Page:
Winter effect of Arctic emissions may have been understated, fear scientists

Winter effect of Arctic emissions may have been understated, fear scientists

A new study has brought forth a startling finding that Arctic permafrost and methane, the gases released below the surface of the ice, have been released at a much higher rate in recent years than thought earlier, a factor that has contributed immensely to climate change and global warming.

The issue, as such, has become a hot topic for discussion among scientists, activists and policymakers debating climate change. Scientists fear that permafrost may assume alarming proportions in the future, thus contributing immensely to global warming.

While studies so far have only assessed the summer effect of permafrost, a new paper published in the Proceedings of the National Academy of Sciences claims the winter effect of the emissions, particularly of methane gas, may have been overlooked till now. Summer is a period when Arctic temperatures are at their highest.

“The cold period in general is the time of the year that is warming the fastest in these Arctic ecosystems”, said the new study's lead author, Donatella Zona , an assistant professor at San Diego State University and research fellow at the University of Sheffield. “Really, if we're thinking about the future of climate change, we need to understand if this time of the year (winter months) is important”, Donatella noted.

According to a report from the Gizmag, the observations focused on the amount of methane – a greenhouse gas that has a big impact of atmospheric warming – escaping from the Arctic tundra, caused largely by the decomposition of embedded organic matter. It's important to monitor these emissions, as it's thought that climate change may significantly increase the amount of gas escaping, especially that currently caught in a stable layer of frozen soil called permafrost.
In a statement provided to BABW News, permafrost in the Arctic is soil that has never been in a state other than frozen solid; it contains large quantities of organic material that have more or less been preserved since the soil first formed thousands of years ago. As permafrost thaws, so does this ancient organic material. As it decomposes, it emits unfathomable quantities of methane.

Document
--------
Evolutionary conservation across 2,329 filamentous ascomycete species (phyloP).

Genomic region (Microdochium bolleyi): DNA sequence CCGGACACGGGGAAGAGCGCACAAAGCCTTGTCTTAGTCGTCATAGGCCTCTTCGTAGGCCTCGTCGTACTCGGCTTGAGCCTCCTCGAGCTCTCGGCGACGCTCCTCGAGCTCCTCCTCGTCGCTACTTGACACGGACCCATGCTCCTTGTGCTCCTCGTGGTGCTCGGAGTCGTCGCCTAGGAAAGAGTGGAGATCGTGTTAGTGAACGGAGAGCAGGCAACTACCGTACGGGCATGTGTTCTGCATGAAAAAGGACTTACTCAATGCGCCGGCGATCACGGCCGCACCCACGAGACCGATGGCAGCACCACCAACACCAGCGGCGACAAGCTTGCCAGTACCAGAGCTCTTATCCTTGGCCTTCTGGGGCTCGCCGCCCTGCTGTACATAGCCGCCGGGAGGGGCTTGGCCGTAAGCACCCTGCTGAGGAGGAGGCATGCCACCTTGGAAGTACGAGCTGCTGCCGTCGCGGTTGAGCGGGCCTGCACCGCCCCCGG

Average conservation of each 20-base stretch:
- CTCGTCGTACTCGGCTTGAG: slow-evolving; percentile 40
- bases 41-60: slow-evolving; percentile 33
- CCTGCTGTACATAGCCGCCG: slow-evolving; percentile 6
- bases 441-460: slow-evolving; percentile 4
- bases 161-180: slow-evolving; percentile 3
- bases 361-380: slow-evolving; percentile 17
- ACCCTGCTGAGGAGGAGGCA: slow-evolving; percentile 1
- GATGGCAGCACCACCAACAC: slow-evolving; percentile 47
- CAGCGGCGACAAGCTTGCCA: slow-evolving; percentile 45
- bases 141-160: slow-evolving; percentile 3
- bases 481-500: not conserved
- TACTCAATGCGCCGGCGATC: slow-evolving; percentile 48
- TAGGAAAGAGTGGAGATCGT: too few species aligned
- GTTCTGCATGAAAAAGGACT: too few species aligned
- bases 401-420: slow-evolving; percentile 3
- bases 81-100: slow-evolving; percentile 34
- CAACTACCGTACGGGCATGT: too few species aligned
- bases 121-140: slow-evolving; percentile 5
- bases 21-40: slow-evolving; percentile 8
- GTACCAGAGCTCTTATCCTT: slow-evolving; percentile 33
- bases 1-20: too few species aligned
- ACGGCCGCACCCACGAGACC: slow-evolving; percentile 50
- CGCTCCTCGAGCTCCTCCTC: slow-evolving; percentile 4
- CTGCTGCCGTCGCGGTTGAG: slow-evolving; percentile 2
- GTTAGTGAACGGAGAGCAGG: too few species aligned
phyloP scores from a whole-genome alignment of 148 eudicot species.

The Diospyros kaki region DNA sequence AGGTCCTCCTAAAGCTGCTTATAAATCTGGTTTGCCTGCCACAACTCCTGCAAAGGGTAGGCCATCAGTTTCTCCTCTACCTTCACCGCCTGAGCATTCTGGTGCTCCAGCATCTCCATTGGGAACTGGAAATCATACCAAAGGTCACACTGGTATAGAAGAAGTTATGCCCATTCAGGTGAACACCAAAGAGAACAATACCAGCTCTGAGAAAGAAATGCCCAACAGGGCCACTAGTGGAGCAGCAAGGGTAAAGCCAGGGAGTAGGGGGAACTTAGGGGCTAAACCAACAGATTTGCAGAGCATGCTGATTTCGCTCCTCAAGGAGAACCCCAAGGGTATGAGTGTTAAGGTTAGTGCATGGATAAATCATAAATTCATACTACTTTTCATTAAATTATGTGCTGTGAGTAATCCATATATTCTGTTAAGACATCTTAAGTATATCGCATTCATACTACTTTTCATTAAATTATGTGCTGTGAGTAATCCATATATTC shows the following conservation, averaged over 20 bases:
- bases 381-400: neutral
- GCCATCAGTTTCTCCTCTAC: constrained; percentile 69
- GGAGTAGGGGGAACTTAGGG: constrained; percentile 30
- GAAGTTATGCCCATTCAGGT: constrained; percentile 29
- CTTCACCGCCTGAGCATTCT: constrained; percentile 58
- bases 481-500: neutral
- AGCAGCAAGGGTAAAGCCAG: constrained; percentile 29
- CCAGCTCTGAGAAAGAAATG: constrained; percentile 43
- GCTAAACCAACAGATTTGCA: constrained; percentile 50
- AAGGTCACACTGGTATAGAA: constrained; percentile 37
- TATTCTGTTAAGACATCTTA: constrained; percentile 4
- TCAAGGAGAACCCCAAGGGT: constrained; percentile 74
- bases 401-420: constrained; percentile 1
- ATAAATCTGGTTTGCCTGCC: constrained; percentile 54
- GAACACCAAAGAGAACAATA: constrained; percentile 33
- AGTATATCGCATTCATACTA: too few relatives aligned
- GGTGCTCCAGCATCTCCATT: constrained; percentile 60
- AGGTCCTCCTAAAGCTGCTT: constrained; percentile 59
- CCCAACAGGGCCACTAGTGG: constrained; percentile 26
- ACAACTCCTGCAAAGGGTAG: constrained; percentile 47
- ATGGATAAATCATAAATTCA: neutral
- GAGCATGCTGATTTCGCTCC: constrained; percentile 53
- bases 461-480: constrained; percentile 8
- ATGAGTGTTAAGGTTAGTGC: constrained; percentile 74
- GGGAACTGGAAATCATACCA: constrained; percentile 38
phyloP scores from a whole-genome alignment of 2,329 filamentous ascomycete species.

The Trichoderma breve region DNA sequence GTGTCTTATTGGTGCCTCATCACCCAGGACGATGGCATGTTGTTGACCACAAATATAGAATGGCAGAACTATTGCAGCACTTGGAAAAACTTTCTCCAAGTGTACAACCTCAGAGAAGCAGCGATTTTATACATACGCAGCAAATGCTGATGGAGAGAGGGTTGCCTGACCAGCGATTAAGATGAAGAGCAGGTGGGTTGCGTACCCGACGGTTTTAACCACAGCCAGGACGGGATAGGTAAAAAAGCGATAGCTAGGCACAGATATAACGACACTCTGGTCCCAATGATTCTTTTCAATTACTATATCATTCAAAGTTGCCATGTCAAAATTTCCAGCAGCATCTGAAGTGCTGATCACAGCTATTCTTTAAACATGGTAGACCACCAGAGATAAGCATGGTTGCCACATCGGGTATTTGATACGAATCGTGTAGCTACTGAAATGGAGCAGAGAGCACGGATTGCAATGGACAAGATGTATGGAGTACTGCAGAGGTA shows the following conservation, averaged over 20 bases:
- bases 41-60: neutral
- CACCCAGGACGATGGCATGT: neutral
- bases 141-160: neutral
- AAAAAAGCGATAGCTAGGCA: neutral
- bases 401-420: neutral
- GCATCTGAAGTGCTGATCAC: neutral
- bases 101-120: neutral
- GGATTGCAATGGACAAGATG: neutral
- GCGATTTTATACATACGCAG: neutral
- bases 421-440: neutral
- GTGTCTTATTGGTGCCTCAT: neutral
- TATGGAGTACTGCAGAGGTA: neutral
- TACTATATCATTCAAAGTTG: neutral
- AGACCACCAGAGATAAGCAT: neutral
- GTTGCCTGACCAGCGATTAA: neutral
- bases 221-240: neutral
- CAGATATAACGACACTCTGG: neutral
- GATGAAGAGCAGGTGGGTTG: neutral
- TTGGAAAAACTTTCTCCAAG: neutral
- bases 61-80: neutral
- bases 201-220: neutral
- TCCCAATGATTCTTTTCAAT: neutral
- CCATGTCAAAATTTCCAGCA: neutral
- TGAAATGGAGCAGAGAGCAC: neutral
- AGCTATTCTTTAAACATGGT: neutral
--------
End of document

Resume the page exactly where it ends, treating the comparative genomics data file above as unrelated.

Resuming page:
Scientists are just starting to wrap their heads around how much methane is actually being released as the Arctic permafrost thaws. The majority of recent permafrost research has focused on how it behaves during the warmer summer months in the Arctic, but the recent paper published in the Proceedings of the National Academy of Science examined how much methane is being released into the atmosphere during the cold season. Spoiler alert: it’s more than anyone previously suspected.

Rising temperatures in the Arctic are concerning for scientists, who are worried that thawing permafrost will become a major contributor to global emissions of greenhouse gases, writes The Washington Post.

"The cold period in general is the time of the year that is warming the fastest in these Arctic ecosystems," the new study's lead author Donatella Zona, an assistant professor at San Diego State University and research fellow at the University of Sheffield, told The Washington Post.

Emissions are important in both estimating current levels of greenhouse gas emissions and making predictions for the future. So far, most studies have focused on the way permafrost behaves in the summer, when Arctic temperatures are at their highest. Most studies have focused on how permafrost acts in summer, but a new study suggests that cold-season emissions of methane gas have been overlooked, told the Design Trend.

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